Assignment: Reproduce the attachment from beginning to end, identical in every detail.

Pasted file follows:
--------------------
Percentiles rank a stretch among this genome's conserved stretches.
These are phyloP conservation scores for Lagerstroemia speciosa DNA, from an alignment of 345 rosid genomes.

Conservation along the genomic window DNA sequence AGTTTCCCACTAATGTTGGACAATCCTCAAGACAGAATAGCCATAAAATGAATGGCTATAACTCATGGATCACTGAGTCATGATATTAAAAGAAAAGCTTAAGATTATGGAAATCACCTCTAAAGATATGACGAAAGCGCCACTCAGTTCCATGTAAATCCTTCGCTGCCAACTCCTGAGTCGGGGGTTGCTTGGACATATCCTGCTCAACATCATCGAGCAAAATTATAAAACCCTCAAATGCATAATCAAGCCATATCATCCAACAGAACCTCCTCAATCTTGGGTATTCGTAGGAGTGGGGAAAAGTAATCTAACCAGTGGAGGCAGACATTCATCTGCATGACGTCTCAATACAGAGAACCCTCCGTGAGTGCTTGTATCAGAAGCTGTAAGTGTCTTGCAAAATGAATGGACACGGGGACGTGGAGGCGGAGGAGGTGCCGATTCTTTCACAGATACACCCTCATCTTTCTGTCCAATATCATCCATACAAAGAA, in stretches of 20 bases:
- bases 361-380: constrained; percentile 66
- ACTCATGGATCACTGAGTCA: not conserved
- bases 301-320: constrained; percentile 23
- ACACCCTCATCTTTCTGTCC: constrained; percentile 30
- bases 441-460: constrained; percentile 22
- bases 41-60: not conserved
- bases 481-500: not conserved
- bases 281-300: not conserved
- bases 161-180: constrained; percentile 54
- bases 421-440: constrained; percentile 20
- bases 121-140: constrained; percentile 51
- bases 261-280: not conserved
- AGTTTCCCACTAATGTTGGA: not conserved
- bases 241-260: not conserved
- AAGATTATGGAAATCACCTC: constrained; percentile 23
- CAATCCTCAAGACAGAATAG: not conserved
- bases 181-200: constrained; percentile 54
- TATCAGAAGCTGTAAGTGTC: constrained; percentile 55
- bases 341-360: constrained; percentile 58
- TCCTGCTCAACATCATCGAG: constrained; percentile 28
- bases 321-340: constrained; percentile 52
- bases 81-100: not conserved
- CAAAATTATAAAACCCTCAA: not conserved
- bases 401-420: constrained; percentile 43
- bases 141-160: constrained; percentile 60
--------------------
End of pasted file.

Percentiles rank a stretch among this genome's conserved stretches.
These are phyloP conservation scores for Lagerstroemia speciosa DNA, from an alignment of 345 rosid genomes.

Conservation along the genomic window DNA sequence AGTTTCCCACTAATGTTGGACAATCCTCAAGACAGAATAGCCATAAAATGAATGGCTATAACTCATGGATCACTGAGTCATGATATTAAAAGAAAAGCTTAAGATTATGGAAATCACCTCTAAAGATATGACGAAAGCGCCACTCAGTTCCATGTAAATCCTTCGCTGCCAACTCCTGAGTCGGGGGTTGCTTGGACATATCCTGCTCAACATCATCGAGCAAAATTATAAAACCCTCAAATGCATAATCAAGCCATATCATCCAACAGAACCTCCTCAATCTTGGGTATTCGTAGGAGTGGGGAAAAGTAATCTAACCAGTGGAGGCAGACATTCATCTGCATGACGTCTCAATACAGAGAACCCTCCGTGAGTGCTTGTATCAGAAGCTGTAAGTGTCTTGCAAAATGAATGGACACGGGGACGTGGAGGCGGAGGAGGTGCCGATTCTTTCACAGATACACCCTCATCTTTCTGTCCAATATCATCCATACAAAGAA, in stretches of 20 bases:
- bases 361-380: constrained; percentile 66
- ACTCATGGATCACTGAGTCA: not conserved
- bases 301-320: constrained; percentile 23
- ACACCCTCATCTTTCTGTCC: constrained; percentile 30
- bases 441-460: constrained; percentile 22
- bases 41-60: not conserved
- bases 481-500: not conserved
- bases 281-300: not conserved
- bases 161-180: constrained; percentile 54
- bases 421-440: constrained; percentile 20
- bases 121-140: constrained; percentile 51
- bases 261-280: not conserved
- AGTTTCCCACTAATGTTGGA: not conserved
- bases 241-260: not conserved
- AAGATTATGGAAATCACCTC: constrained; percentile 23
- CAATCCTCAAGACAGAATAG: not conserved
- bases 181-200: constrained; percentile 54
- TATCAGAAGCTGTAAGTGTC: constrained; percentile 55
- bases 341-360: constrained; percentile 58
- TCCTGCTCAACATCATCGAG: constrained; percentile 28
- bases 321-340: constrained; percentile 52
- bases 81-100: not conserved
- CAAAATTATAAAACCCTCAA: not conserved
- bases 401-420: constrained; percentile 43
- bases 141-160: constrained; percentile 60